Reviews | Written by Chris Jackson 30/03/2021



Set between a fantasy world and the pages of a young girl's diary, Lost Words: Beyond the Page is a narrative-focused puzzle-platformer that follows a young girl, Isabelle, whose grandmother suddenly falls ill. Izzy's "real life" feelings play out across the pages of her diary, with sentences creating platforms for players to jump around. Disappearing into her own mind, she writes a story set in the fantasy / fairytale land of Estoria, where players leave the journal behind and travel through half a dozen levels that all tie in with Isabelle's real-world emotions.

Words are used to interact with the world and solve puzzles. In the diary, you'll have to pluck words off the page and wave them across a variety of drawings and doodles to make things happen, while in Estoria you're limited to five or six commands that are contained within a magic book. Everything's very intuitive and the words are simple and self-explanatory, and using words ties in beautifully with the idea that you're inhabiting a world that's being written while you play, but seasoned players are likely to find that the puzzles themselves aren't too taxing.

The story, written by Rhianna Pratchett (lead writer of 2013's Tomb Raider and its 2015 follow-up, Rise of...), touches on some pretty dark themes like grief, loss and depression, but also brings in plenty of positive things like acceptance and understanding. It's a fairly well-trodden path, but Lost Words navigates it skilfully and deals with its subjects in a way that very much makes the game more appropriate for younger players (as does the low difficulty and overall simplicity). The events that take place in Isabelle's family life quickly and very firmly tug at the heartstrings and, even though you pretty much know how things are going to pan out, it still manages to maintain an emotional connection all the way to the very end. Although, it has to be said that while Isabelle as a character is agreeable enough when telling the story of the incredibly warm fantasy world that she's created, she often comes across as obnoxious and bratty in real life, which can make her a little bit tricky to root for at times.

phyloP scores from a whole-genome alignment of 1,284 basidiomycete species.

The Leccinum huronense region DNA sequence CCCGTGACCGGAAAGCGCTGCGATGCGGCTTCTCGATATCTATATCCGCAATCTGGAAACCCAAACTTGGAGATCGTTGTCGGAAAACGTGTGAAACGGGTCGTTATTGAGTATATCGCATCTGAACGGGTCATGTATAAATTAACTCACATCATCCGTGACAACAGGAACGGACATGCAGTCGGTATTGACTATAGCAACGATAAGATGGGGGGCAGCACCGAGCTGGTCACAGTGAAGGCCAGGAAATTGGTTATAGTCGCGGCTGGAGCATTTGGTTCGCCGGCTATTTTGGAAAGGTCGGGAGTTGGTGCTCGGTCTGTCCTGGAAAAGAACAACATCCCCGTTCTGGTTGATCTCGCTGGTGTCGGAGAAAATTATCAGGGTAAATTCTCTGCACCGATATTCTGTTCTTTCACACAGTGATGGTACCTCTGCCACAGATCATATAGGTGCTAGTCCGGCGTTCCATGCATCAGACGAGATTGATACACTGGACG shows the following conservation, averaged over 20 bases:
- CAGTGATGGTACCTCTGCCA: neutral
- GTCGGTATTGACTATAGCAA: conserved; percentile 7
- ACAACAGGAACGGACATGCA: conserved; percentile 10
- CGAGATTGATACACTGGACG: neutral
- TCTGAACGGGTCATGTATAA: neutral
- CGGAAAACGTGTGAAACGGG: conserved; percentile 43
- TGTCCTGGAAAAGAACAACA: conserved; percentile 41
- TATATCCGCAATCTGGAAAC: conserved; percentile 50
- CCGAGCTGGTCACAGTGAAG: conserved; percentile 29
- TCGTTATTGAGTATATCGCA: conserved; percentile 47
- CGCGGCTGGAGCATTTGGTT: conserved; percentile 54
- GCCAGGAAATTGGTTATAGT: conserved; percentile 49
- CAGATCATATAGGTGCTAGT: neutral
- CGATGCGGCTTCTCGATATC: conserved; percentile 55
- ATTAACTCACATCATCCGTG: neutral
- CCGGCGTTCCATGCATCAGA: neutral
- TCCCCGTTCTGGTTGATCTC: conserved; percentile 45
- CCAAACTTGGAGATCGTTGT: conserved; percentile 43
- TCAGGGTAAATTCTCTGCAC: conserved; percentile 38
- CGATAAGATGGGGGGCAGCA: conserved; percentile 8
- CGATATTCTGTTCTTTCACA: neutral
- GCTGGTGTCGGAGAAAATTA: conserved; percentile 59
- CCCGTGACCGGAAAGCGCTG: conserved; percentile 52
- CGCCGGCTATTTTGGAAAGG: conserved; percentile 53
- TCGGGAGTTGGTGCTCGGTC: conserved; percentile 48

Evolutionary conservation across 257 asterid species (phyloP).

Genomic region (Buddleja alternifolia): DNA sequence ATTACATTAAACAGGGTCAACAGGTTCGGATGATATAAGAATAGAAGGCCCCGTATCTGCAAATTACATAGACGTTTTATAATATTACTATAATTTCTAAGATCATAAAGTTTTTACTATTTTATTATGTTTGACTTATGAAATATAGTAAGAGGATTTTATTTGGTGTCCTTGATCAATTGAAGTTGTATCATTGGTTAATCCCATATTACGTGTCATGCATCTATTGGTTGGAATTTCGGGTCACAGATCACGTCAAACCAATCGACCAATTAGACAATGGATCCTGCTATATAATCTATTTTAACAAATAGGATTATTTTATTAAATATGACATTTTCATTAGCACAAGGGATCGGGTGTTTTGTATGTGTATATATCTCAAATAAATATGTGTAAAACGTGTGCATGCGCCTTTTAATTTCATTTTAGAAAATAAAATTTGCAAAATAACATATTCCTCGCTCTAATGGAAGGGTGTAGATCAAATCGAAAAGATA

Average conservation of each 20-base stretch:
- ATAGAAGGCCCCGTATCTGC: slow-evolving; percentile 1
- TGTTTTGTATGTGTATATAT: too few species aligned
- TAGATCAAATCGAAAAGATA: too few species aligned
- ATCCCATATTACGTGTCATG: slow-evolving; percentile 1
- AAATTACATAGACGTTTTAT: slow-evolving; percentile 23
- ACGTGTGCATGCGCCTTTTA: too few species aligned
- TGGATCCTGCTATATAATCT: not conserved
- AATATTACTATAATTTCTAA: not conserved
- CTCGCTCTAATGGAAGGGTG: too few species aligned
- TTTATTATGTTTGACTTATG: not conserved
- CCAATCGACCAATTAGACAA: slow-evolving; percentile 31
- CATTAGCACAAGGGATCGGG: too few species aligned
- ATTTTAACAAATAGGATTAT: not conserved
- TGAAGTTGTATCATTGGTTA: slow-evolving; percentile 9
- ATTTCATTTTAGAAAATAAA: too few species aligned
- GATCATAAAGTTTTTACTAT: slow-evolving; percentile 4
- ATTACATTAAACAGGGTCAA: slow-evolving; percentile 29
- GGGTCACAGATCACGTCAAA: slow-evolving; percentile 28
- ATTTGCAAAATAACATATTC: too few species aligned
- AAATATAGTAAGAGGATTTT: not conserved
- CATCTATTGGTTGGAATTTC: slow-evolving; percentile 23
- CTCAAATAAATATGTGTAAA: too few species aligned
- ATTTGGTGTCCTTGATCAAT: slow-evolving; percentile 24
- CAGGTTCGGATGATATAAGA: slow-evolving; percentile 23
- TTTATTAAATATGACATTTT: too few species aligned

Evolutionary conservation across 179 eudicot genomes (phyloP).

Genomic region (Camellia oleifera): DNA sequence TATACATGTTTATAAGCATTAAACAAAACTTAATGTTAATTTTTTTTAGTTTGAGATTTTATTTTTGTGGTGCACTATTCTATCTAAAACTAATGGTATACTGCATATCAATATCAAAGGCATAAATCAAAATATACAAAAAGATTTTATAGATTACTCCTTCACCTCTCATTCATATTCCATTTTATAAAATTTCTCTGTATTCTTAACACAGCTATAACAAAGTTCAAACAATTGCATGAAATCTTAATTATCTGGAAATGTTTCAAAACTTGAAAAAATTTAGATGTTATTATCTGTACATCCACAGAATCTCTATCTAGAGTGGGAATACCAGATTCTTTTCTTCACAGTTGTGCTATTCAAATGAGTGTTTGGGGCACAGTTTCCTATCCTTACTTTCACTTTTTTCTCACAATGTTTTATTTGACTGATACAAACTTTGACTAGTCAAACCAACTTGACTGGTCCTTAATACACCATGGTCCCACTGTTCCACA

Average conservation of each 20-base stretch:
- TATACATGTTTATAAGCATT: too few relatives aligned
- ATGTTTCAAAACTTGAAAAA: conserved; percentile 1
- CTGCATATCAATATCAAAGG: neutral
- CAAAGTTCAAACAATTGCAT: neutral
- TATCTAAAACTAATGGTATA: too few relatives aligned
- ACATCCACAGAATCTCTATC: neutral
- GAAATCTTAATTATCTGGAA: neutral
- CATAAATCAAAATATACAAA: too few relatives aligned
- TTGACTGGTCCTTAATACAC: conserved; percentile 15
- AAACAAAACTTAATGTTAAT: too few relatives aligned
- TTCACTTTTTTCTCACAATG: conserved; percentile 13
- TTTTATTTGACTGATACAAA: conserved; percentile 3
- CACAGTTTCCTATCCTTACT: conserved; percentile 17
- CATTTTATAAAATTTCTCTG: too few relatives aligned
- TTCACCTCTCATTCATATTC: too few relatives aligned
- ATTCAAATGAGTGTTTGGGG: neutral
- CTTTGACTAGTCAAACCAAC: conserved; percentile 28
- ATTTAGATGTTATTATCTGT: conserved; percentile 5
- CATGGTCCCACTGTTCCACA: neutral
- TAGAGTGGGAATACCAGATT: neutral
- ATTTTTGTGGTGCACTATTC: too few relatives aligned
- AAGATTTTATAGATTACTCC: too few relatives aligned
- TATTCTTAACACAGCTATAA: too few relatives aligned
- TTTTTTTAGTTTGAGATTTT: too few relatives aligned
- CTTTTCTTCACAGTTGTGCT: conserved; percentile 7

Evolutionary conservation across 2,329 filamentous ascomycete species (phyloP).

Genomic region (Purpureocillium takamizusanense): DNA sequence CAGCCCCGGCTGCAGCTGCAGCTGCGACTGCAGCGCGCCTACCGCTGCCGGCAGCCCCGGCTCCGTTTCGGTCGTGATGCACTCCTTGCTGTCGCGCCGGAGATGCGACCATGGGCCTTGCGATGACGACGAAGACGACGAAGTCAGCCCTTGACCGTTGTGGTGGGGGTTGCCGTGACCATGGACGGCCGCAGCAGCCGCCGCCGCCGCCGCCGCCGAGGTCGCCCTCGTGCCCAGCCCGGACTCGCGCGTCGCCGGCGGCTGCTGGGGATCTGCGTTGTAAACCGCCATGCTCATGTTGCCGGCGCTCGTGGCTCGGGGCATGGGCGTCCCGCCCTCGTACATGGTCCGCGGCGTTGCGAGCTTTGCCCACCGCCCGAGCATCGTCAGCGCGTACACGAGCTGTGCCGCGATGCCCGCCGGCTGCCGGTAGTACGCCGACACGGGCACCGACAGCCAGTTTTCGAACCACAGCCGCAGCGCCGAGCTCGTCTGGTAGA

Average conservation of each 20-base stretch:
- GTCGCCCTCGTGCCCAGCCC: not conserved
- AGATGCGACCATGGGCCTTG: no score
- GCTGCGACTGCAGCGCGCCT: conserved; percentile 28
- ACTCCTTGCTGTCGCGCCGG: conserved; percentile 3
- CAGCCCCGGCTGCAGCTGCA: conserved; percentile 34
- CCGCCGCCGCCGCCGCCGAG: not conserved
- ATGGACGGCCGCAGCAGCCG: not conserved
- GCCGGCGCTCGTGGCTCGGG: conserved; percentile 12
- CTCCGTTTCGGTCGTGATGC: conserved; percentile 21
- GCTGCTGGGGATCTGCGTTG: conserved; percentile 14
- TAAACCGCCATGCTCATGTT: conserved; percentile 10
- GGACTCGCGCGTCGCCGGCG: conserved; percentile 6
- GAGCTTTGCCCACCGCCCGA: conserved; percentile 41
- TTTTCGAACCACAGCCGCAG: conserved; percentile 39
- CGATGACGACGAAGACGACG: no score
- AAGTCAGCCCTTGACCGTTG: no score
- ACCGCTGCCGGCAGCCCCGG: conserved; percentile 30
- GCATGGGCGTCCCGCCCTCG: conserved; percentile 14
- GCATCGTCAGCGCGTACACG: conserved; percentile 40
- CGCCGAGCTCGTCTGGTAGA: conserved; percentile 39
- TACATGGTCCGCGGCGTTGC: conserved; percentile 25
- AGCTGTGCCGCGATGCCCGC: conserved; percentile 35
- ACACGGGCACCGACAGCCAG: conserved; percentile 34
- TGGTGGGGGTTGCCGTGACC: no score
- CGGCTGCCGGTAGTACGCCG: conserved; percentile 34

With lots of beautiful hand-drawn watercolour artwork, some creative ideas and a gentle and relaxing soundtrack courtesy of David Housden (Thomas Was Alone and 2020's Battletoads) and the Nashville Scoring Orchestra, Lost Words certainly has a lot going for it. If you've got a youngster in the house who's into books and storytelling and you're looking to introduce them to the world of gaming, this may well fit the bill perfectly. Its YA-oriented story and simple gameplay might be less enticing for more seasoned players, but people of any age who have lost loved ones will definitely find their eyes getting a bit watery more than once during their playthrough...

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